Started a new book – FOREVER YOURS


I’ve been working on a new book about the “Baby Boomer” generation. Somewhat autobiographical, but enough fiction to make it more interesting than my life. From 1946 to 1964, 76.4 million “baby boomers” are born in the United States, making up almost 40 percent of the nation’s population. Forever Yours, a 42,000-word mainstream fiction, reflects the story of this generation as they face the trials and uncertainties of the evolving American dream.

A reviewer of the draft said “This story is full of memorable scenes, lively characters, anecdotes that make the story world come alive, and various other elements that all highlight the work of a talented writer. There’s a nice balance between taking the reader through unforgettable experiences and philosophizing about the outcomes. The content never feels preachy as we gain insight into the narrator’s own summations and beliefs gained through the major life experiences the readers are privy to. Furthermore, it’s difficult to imagine a reader who will not be inspired to create his or her own adventures after reading Forever Yours, and that is a testament to your work.”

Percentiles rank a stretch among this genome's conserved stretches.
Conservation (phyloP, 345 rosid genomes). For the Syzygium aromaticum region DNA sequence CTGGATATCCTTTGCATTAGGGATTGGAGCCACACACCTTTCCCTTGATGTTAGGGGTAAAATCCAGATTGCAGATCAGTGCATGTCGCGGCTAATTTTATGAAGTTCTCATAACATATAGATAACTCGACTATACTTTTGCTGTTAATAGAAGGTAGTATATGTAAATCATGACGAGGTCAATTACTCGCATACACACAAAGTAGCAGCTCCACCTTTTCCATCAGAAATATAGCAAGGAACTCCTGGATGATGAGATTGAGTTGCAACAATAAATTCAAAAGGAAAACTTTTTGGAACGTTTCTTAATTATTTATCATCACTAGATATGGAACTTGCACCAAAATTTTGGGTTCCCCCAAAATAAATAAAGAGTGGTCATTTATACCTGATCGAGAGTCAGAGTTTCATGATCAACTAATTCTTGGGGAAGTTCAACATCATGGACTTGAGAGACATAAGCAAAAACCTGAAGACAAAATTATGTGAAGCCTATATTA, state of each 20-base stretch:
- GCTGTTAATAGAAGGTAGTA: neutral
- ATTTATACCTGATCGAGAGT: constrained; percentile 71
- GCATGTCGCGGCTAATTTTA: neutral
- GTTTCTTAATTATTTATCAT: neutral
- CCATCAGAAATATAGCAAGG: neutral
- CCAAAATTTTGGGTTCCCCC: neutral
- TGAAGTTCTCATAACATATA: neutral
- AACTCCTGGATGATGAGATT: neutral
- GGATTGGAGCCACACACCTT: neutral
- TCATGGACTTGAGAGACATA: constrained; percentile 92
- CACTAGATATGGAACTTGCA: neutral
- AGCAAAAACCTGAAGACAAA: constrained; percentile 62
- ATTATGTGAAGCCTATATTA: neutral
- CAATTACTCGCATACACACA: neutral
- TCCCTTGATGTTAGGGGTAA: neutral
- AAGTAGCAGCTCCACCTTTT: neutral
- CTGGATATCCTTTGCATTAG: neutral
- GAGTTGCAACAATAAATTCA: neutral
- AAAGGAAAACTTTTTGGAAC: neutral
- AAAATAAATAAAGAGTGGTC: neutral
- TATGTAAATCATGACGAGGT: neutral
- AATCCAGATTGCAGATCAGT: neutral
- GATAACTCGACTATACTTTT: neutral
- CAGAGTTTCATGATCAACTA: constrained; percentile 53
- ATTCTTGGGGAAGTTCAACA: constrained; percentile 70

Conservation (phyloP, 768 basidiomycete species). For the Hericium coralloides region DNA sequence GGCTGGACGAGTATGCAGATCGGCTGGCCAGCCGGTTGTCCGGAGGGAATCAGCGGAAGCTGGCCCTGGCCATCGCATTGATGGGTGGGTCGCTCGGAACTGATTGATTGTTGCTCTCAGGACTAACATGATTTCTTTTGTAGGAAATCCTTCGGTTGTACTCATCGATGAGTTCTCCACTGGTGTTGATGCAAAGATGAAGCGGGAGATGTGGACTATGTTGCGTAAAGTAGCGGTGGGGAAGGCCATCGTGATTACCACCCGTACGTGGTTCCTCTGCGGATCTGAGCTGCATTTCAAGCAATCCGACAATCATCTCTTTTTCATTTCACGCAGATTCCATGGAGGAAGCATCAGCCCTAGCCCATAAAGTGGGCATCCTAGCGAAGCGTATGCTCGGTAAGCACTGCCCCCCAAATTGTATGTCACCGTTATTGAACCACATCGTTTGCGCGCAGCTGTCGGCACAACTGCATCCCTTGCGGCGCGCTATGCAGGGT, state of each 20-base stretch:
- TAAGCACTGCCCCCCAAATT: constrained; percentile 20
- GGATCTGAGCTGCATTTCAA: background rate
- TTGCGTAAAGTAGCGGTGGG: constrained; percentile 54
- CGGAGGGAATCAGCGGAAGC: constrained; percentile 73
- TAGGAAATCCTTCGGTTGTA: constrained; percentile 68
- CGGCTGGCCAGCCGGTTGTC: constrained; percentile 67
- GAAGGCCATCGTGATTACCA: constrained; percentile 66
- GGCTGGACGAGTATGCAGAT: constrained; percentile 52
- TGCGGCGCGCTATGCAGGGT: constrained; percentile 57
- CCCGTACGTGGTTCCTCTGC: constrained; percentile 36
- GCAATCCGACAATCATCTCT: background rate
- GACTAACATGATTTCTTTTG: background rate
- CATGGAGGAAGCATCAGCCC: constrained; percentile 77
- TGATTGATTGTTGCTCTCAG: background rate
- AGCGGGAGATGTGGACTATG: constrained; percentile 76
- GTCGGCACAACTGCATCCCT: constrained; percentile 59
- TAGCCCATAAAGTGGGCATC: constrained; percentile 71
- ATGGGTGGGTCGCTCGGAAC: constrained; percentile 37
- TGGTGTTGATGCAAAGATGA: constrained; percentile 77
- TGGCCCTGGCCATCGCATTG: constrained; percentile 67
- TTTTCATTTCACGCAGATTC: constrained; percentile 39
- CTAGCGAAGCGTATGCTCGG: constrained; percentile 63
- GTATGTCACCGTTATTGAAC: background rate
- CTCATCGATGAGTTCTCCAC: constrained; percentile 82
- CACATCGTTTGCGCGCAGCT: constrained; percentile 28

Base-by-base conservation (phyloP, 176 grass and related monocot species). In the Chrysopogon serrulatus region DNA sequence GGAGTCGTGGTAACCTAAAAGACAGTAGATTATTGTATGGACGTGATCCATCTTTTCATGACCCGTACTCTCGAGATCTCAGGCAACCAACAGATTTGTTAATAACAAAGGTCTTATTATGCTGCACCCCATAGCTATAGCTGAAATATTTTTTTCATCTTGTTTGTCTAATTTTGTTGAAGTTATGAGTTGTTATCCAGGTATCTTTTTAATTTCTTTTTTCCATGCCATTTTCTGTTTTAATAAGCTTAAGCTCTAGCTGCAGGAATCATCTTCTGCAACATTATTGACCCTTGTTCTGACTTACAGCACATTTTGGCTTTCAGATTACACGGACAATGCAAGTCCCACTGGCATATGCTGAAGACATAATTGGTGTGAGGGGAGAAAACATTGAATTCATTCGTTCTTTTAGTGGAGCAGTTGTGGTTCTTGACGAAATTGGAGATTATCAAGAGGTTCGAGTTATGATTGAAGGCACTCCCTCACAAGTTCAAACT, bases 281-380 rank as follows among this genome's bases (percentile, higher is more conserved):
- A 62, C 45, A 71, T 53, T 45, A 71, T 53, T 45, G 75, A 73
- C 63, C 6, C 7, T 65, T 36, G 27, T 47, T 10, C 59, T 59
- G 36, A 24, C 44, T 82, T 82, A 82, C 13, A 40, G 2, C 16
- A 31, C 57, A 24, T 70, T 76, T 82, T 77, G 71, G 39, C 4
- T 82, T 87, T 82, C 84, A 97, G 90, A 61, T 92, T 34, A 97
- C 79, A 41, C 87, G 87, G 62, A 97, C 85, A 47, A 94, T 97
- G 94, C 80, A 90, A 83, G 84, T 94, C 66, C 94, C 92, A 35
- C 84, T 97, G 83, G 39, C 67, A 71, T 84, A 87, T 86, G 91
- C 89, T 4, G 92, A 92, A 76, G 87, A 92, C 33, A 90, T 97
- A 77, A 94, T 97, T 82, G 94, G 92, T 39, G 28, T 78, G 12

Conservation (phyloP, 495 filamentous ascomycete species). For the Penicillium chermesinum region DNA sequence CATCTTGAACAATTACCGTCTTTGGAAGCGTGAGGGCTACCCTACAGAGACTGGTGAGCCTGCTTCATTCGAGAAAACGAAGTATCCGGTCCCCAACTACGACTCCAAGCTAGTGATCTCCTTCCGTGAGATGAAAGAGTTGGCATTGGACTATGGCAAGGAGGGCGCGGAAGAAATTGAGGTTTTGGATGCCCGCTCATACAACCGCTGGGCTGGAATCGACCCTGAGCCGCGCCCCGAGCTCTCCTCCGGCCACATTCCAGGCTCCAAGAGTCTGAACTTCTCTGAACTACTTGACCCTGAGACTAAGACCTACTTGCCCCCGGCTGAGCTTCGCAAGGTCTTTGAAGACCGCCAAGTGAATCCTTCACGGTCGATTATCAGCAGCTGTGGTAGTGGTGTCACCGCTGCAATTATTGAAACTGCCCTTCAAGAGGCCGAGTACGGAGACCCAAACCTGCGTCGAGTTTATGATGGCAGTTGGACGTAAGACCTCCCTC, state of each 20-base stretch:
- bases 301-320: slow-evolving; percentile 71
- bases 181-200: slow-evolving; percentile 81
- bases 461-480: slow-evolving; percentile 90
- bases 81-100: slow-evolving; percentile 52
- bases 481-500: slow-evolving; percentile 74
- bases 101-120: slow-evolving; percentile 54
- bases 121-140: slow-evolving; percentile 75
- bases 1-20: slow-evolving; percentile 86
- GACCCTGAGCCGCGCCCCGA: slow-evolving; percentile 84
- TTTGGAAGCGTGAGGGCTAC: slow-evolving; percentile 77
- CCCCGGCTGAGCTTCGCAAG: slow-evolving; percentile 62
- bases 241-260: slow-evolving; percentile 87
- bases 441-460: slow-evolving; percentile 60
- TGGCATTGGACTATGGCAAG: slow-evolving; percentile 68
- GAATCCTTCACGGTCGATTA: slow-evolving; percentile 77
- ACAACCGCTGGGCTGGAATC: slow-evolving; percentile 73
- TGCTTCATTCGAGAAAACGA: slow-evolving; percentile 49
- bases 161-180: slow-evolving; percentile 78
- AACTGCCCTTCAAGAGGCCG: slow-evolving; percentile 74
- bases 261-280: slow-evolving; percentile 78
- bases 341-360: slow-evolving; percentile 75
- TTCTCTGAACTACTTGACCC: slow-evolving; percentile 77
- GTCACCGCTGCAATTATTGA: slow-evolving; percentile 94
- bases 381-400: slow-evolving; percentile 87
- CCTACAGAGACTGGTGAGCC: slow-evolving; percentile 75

Here is a sample. Would like to hear your thoughts.


Occasionally I wished I could mystically shed my skin and become part of the river. Every day I sat there and watched it roll by without a care in the world as it moved toward a goal it neither understood nor ever strived to reach. It was just content with its journey. That’s a good word for a life well spent – content. I used to think contentment meant settling for second best, but over the years I came to understand contentment as a place of concord in a world often lacking peace and harmony. In my latter years, I experienced daily routines with a sense of contentment even though I was not always happy. I saw happiness as a momentary experience and not a permanent place to dwell. However, when these happy moments seemingly vanished into hiding, I had a choice to either be content with the environment I inhabited or be discontent. Life deeply educated me about the futility of discontent, so I choose the former.